A couple of weeks ago, I wrote a post about the importance of WAN to LAN speeds in routers. Since then I’ve replaced my DrayTek Vigor 2910G with a Linksys E4200. Time to share my impressions so far.
When I saw the first PR shots that Cisco released, I thought the E4200 was going to be absolutely stunning. In reality, it’s still just a plastic box. It’s a little smaller than I imagined from the press shots, and although prettier than most of the competition, not quite as special as I thought it would be. Once hooked up, with all the wires sticking out of the back, it’s still something you’ll probably want to hide from view.
Unlike the DrayTek, this router is fully capable of delivering 120 mbps to my download PC. I don’t have a lab to run elaborate tests, but according to smallnetbuilder, the E4200 is one of the fastest routers out there. Don’t be fooled, not all routers currently on the market do 120 mbps, even Linksys’s cheaper E2000 barely manages that, and leaves little room for future ISP speed upgrades. Considering how much I use the internet, spending an extra €50 or so seemed like a solid investment. With routers, you usually get what you pay for.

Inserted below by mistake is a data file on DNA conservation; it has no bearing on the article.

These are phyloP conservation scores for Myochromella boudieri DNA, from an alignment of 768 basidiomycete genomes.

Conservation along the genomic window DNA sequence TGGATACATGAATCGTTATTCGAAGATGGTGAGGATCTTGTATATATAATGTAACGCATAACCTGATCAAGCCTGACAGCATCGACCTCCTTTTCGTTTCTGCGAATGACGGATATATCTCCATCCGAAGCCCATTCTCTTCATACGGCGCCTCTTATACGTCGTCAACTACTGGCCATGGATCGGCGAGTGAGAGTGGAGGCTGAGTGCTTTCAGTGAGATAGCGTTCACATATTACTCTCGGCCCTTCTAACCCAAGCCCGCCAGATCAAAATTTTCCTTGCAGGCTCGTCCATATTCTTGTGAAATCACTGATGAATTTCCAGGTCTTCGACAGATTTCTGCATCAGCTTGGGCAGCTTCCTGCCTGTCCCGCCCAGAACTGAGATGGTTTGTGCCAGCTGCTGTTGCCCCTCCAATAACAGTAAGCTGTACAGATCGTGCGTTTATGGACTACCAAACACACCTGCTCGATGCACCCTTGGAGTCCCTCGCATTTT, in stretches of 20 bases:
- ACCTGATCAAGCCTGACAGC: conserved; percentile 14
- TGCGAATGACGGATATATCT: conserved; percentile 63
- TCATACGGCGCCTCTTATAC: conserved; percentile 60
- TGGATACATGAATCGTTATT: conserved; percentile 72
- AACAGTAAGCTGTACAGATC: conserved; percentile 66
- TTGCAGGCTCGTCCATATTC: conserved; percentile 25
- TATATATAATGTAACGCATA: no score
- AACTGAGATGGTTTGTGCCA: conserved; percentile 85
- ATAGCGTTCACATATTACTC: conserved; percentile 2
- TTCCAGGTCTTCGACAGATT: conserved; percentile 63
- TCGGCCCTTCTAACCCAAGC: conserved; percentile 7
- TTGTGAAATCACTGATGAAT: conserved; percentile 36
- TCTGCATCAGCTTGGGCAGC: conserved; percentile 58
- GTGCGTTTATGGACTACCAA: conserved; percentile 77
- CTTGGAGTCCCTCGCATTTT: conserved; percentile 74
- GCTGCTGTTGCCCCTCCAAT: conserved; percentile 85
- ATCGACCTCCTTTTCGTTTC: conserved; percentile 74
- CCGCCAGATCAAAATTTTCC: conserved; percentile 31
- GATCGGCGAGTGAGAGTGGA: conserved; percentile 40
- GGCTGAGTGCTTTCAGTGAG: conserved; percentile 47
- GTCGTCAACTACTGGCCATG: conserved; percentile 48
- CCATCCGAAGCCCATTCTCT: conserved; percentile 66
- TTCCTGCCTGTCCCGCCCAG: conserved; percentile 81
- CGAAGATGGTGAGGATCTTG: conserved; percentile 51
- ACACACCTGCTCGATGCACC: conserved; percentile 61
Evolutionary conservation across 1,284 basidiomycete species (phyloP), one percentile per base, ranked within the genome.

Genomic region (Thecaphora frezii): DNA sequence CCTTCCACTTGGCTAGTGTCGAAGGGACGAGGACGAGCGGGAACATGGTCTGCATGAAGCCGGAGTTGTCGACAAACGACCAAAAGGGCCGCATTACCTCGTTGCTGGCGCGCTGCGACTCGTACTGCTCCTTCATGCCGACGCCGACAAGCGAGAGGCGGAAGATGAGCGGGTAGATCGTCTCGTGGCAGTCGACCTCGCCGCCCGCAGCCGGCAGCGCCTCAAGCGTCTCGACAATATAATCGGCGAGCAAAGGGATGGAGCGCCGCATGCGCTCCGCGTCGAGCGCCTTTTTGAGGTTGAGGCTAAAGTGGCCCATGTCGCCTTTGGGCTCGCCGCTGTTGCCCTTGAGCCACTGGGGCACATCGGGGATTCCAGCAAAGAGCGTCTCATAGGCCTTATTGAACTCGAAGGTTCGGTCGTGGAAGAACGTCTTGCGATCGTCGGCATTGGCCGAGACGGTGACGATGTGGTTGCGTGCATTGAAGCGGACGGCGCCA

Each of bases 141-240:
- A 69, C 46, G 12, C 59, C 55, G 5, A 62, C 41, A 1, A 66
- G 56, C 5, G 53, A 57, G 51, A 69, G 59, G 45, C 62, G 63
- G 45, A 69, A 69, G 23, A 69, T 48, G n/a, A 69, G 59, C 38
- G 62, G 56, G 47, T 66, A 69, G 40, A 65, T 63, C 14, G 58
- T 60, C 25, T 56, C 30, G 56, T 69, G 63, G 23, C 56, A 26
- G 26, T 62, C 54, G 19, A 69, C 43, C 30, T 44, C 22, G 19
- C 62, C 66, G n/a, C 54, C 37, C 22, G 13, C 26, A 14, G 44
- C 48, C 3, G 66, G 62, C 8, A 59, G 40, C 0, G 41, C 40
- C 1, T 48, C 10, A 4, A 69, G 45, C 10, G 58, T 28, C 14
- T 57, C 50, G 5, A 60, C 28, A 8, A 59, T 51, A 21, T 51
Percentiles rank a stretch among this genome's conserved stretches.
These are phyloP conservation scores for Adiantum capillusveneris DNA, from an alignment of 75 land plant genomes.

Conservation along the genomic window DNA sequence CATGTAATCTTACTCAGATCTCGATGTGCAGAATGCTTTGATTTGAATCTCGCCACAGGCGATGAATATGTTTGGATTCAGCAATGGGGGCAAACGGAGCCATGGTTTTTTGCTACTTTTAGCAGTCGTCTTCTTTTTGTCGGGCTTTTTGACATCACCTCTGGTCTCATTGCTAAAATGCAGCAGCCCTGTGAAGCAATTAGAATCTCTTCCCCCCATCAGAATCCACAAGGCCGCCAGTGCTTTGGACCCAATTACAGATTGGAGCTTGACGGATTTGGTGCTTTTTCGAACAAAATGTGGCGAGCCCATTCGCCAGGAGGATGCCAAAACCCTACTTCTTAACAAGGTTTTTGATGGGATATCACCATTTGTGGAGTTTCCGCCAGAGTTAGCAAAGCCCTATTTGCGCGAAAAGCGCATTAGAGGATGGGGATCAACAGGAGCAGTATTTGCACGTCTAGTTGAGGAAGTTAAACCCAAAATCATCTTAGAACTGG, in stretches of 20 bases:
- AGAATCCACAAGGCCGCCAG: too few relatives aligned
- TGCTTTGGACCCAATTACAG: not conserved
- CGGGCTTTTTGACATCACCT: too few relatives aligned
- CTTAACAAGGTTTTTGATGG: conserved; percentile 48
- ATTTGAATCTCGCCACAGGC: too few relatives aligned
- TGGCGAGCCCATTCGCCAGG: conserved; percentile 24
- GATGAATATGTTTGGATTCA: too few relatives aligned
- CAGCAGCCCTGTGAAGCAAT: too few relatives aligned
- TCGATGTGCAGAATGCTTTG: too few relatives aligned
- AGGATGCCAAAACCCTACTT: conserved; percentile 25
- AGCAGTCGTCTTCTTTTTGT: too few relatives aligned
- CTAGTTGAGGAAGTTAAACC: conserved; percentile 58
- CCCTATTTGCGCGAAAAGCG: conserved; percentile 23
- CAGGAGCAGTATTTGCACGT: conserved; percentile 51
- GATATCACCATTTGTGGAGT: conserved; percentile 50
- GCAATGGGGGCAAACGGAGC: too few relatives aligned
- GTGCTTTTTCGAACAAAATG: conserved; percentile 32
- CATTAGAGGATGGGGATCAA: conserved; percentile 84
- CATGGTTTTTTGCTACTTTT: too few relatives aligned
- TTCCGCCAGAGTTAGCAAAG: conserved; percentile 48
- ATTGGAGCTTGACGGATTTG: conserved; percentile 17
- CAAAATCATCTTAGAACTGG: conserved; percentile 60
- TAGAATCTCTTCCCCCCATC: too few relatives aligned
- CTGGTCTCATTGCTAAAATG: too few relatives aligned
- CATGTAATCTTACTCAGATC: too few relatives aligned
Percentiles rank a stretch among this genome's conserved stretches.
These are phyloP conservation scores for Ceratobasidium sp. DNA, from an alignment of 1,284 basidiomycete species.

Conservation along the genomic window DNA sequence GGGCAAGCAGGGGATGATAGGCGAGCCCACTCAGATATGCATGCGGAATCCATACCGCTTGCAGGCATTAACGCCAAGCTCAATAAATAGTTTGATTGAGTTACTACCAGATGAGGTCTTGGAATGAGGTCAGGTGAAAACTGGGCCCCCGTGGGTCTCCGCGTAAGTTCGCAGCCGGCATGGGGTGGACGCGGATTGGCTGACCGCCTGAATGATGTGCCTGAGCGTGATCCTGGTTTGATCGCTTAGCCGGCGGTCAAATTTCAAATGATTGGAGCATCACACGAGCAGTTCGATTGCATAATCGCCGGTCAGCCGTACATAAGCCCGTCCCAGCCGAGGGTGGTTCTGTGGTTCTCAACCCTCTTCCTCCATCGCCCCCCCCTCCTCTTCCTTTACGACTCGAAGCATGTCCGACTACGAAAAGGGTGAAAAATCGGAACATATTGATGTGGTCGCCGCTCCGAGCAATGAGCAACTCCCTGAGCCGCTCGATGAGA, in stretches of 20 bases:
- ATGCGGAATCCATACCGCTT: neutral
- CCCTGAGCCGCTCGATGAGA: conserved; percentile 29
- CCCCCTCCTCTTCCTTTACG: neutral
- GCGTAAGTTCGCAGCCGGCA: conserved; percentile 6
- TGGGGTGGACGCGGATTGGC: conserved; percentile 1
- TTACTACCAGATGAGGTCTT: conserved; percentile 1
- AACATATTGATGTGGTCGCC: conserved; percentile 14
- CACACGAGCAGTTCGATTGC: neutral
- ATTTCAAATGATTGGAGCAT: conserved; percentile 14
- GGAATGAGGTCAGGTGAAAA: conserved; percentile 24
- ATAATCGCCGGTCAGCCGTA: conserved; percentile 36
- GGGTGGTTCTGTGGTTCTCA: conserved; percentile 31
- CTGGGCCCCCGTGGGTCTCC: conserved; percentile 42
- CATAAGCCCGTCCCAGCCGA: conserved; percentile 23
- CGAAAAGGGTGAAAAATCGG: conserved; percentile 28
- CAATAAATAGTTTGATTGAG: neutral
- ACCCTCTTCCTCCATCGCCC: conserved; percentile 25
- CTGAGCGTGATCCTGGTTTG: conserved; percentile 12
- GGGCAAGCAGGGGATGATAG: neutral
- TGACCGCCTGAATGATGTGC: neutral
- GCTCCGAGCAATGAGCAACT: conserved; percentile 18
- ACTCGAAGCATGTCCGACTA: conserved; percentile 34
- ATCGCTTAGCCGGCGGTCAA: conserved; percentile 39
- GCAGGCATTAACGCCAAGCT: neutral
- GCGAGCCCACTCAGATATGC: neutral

Unfortunately, I ran into a problem setting up the wireless. One that wasn’t the linksys’s fault though. It’s state-of-the-art dual band 802.11n configuration simply proved too advanced for my wife’s aging Compaq laptop. To get good range and speeds, I found I had to set things to plain old single band wireless-g. Not ideal, but the range is really excellent, considering.
I don’t use WPS. Instead, I prefer to log into the router’s web interface and interact with all the settings directly. And this is where the E4200 really disappointed. It’s not that the options aren’t there, it’s hot they’re presented. Basically, the user interface has not changed since the orignal WRT54G back in 2002. Compared to the DrayTek, the interface feels slow, awkward and really old-fashioned. It works, and if you’ve used Linksys routers before you’ll feel right at home, but come on Cisco!
One of the new menu options is “Storage”. I connected a USB drive to the port on the back and set it up for us with Windows sharing and FTP. It’s no full-blown NAS, but the E4200 can be used to easily set up some basic network storage.
Overall, I’m happy with the E4200. It delivers in terms of speed and wireless range. The DrayTek was over twice as expensive when I got it, yet the Linksys is over 30 times faster. The tired old web interface lets the E4200 down a little, but once properly set up, chances are you won’t need to go there very often. Recommended.